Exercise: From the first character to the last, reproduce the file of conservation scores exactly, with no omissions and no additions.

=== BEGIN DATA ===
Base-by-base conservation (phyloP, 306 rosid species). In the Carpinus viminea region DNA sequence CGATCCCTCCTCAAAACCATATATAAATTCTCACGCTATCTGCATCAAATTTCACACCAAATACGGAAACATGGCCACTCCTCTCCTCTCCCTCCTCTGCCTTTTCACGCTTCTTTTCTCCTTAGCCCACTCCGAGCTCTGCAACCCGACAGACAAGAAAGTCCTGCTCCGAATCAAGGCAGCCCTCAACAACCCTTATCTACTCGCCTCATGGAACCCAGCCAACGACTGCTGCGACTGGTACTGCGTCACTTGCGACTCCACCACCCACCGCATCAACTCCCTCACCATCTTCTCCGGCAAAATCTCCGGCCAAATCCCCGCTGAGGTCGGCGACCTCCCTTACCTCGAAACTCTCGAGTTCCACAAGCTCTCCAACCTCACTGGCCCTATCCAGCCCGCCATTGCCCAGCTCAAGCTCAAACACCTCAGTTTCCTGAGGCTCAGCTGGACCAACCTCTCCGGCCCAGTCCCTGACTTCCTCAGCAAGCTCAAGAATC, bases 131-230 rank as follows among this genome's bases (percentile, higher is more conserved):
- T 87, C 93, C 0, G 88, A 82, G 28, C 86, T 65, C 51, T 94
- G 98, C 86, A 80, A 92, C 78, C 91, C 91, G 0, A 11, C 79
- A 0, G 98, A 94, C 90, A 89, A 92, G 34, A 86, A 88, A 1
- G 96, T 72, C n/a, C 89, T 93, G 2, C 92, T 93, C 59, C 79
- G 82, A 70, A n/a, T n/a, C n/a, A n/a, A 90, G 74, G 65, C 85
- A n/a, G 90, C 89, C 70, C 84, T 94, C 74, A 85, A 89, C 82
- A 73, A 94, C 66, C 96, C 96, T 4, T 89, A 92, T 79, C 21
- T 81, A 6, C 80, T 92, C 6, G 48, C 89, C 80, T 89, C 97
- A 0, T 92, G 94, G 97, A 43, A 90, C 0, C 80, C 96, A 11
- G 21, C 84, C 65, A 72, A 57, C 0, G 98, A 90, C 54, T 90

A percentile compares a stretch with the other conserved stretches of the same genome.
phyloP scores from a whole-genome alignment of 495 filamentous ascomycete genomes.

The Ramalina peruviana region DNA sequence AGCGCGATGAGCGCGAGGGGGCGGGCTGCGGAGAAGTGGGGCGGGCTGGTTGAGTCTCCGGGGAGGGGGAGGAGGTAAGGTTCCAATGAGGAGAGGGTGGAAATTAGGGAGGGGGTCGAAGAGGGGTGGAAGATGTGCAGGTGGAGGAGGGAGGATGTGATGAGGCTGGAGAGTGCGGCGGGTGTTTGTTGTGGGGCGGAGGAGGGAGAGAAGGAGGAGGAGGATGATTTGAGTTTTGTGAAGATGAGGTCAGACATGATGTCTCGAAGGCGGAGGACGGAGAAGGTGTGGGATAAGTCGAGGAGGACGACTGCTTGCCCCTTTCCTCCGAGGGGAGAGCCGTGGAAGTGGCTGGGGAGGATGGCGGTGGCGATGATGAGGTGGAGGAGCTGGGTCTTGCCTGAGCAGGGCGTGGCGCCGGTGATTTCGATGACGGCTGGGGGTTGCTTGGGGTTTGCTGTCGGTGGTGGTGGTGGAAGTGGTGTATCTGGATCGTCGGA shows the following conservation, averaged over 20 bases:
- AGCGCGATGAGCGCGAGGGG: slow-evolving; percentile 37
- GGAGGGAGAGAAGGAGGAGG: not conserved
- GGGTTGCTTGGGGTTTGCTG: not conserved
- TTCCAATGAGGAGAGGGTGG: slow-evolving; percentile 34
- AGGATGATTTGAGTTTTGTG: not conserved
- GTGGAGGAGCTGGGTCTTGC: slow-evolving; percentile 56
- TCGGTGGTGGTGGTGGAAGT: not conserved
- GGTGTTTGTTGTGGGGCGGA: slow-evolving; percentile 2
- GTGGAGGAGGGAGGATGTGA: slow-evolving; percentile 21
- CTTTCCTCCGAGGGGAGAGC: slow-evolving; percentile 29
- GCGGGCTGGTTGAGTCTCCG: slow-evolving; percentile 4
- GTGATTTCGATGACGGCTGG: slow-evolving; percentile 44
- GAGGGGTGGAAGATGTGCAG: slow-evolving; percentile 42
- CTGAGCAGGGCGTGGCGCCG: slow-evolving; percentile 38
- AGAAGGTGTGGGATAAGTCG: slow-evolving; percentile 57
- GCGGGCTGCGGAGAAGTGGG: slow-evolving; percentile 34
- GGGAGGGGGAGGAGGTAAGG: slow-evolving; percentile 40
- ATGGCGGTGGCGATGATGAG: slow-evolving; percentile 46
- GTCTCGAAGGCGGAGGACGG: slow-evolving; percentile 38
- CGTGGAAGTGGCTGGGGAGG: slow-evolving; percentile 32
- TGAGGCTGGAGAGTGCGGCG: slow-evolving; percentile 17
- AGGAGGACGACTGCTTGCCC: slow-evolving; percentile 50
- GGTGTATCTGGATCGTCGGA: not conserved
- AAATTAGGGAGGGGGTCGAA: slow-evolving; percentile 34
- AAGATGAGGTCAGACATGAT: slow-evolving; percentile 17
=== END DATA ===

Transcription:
Base-by-base conservation (phyloP, 306 rosid species). In the Carpinus viminea region DNA sequence CGATCCCTCCTCAAAACCATATATAAATTCTCACGCTATCTGCATCAAATTTCACACCAAATACGGAAACATGGCCACTCCTCTCCTCTCCCTCCTCTGCCTTTTCACGCTTCTTTTCTCCTTAGCCCACTCCGAGCTCTGCAACCCGACAGACAAGAAAGTCCTGCTCCGAATCAAGGCAGCCCTCAACAACCCTTATCTACTCGCCTCATGGAACCCAGCCAACGACTGCTGCGACTGGTACTGCGTCACTTGCGACTCCACCACCCACCGCATCAACTCCCTCACCATCTTCTCCGGCAAAATCTCCGGCCAAATCCCCGCTGAGGTCGGCGACCTCCCTTACCTCGAAACTCTCGAGTTCCACAAGCTCTCCAACCTCACTGGCCCTATCCAGCCCGCCATTGCCCAGCTCAAGCTCAAACACCTCAGTTTCCTGAGGCTCAGCTGGACCAACCTCTCCGGCCCAGTCCCTGACTTCCTCAGCAAGCTCAAGAATC, bases 131-230 rank as follows among this genome's bases (percentile, higher is more conserved):
- T 87, C 93, C 0, G 88, A 82, G 28, C 86, T 65, C 51, T 94
- G 98, C 86, A 80, A 92, C 78, C 91, C 91, G 0, A 11, C 79
- A 0, G 98, A 94, C 90, A 89, A 92, G 34, A 86, A 88, A 1
- G 96, T 72, C n/a, C 89, T 93, G 2, C 92, T 93, C 59, C 79
- G 82, A 70, A n/a, T n/a, C n/a, A n/a, A 90, G 74, G 65, C 85
- A n/a, G 90, C 89, C 70, C 84, T 94, C 74, A 85, A 89, C 82
- A 73, A 94, C 66, C 96, C 96, T 4, T 89, A 92, T 79, C 21
- T 81, A 6, C 80, T 92, C 6, G 48, C 89, C 80, T 89, C 97
- A 0, T 92, G 94, G 97, A 43, A 90, C 0, C 80, C 96, A 11
- G 21, C 84, C 65, A 72, A 57, C 0, G 98, A 90, C 54, T 90

A percentile compares a stretch with the other conserved stretches of the same genome.
phyloP scores from a whole-genome alignment of 495 filamentous ascomycete genomes.

The Ramalina peruviana region DNA sequence AGCGCGATGAGCGCGAGGGGGCGGGCTGCGGAGAAGTGGGGCGGGCTGGTTGAGTCTCCGGGGAGGGGGAGGAGGTAAGGTTCCAATGAGGAGAGGGTGGAAATTAGGGAGGGGGTCGAAGAGGGGTGGAAGATGTGCAGGTGGAGGAGGGAGGATGTGATGAGGCTGGAGAGTGCGGCGGGTGTTTGTTGTGGGGCGGAGGAGGGAGAGAAGGAGGAGGAGGATGATTTGAGTTTTGTGAAGATGAGGTCAGACATGATGTCTCGAAGGCGGAGGACGGAGAAGGTGTGGGATAAGTCGAGGAGGACGACTGCTTGCCCCTTTCCTCCGAGGGGAGAGCCGTGGAAGTGGCTGGGGAGGATGGCGGTGGCGATGATGAGGTGGAGGAGCTGGGTCTTGCCTGAGCAGGGCGTGGCGCCGGTGATTTCGATGACGGCTGGGGGTTGCTTGGGGTTTGCTGTCGGTGGTGGTGGTGGAAGTGGTGTATCTGGATCGTCGGA shows the following conservation, averaged over 20 bases:
- AGCGCGATGAGCGCGAGGGG: slow-evolving; percentile 37
- GGAGGGAGAGAAGGAGGAGG: not conserved
- GGGTTGCTTGGGGTTTGCTG: not conserved
- TTCCAATGAGGAGAGGGTGG: slow-evolving; percentile 34
- AGGATGATTTGAGTTTTGTG: not conserved
- GTGGAGGAGCTGGGTCTTGC: slow-evolving; percentile 56
- TCGGTGGTGGTGGTGGAAGT: not conserved
- GGTGTTTGTTGTGGGGCGGA: slow-evolving; percentile 2
- GTGGAGGAGGGAGGATGTGA: slow-evolving; percentile 21
- CTTTCCTCCGAGGGGAGAGC: slow-evolving; percentile 29
- GCGGGCTGGTTGAGTCTCCG: slow-evolving; percentile 4
- GTGATTTCGATGACGGCTGG: slow-evolving; percentile 44
- GAGGGGTGGAAGATGTGCAG: slow-evolving; percentile 42
- CTGAGCAGGGCGTGGCGCCG: slow-evolving; percentile 38
- AGAAGGTGTGGGATAAGTCG: slow-evolving; percentile 57
- GCGGGCTGCGGAGAAGTGGG: slow-evolving; percentile 34
- GGGAGGGGGAGGAGGTAAGG: slow-evolving; percentile 40
- ATGGCGGTGGCGATGATGAG: slow-evolving; percentile 46
- GTCTCGAAGGCGGAGGACGG: slow-evolving; percentile 38
- CGTGGAAGTGGCTGGGGAGG: slow-evolving; percentile 32
- TGAGGCTGGAGAGTGCGGCG: slow-evolving; percentile 17
- AGGAGGACGACTGCTTGCCC: slow-evolving; percentile 50
- GGTGTATCTGGATCGTCGGA: not conserved
- AAATTAGGGAGGGGGTCGAA: slow-evolving; percentile 34
- AAGATGAGGTCAGACATGAT: slow-evolving; percentile 17